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Sprinter Oscar Pistorius will cooperate with an International Association of Athletics Federations (IAAF) analysis to decide whether he gains an advantage from using specialised equipment.
An IAAF statement yesterday said the organisation had started its research at a meeting in Rome on July 13 where South African Pistorius, a double amputee who runs with carbon fibre blades fitted to his legs, competed against able-bodied athletes.
"Video analysis was made of Oscar and the other runners by a team from the Sports Science Institute of the Italian Olympic Committee," the statement said.
"As a result of these initial findings, it has been agreed that the IAAF will fund further laboratory research to investigate and define the properties of Oscar's prosthetic blades."
The statement said the research would be led by "one of the world's leading independent experts in athletics biomechanics", Peter Bruggeman of the Institute of Biomechanics at the German Sport University of Cologne.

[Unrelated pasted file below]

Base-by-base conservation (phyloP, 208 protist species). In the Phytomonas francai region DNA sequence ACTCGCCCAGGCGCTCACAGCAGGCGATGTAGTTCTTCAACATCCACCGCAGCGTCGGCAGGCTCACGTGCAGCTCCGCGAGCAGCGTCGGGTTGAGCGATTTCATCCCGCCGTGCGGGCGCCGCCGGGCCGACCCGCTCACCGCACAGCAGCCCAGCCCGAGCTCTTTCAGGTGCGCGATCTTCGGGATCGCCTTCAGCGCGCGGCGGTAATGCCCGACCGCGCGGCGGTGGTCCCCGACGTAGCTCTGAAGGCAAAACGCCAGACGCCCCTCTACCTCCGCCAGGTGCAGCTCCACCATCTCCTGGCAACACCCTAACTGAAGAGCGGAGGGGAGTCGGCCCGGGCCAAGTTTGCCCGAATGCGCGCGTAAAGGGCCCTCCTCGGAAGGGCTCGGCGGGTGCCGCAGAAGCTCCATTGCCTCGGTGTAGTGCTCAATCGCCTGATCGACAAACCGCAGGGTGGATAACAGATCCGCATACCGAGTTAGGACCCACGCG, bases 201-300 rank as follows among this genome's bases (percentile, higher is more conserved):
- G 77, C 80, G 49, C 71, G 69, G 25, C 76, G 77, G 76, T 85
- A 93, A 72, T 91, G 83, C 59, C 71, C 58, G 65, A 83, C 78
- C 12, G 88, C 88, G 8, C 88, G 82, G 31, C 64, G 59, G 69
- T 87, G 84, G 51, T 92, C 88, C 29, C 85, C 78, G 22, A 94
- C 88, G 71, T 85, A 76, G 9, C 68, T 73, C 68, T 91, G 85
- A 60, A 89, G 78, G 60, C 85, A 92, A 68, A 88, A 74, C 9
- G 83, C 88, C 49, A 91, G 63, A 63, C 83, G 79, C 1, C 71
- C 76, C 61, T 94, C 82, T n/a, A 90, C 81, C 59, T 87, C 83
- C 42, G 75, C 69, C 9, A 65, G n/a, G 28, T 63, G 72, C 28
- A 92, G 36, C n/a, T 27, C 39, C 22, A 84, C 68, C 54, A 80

The analysis is expected to take three weeks but it will not be done before October.
IAAF president Lamine Diack gave the process a guarded blessing.
"... Now that Oscar has improved his times to the extent that he is able to compete in open athletics competitions, the IAAF has a duty to make sure that his prosthetics are analysed carefully," the statement quoted Diack as saying.
"We cannot permit technical aids that give one athlete an unfair advantage over another."
Pistorius hoped the end of the debate was in sight.
"There is much at stake personally and for the future of all amputee athletes and I applaud the IAAF for recognising that," the statement quoted Pistorius as saying.
"By aligning experts from prosthetics and biomechanics I believe we will be able to put this issue to rest one way or the other."
Pistorius, who holds the double amputee world record in the 100m, 200m and 400m, has set himself the goal of competing at the Olympics.
The IAAF has questioned the legality of his blades. - Reuters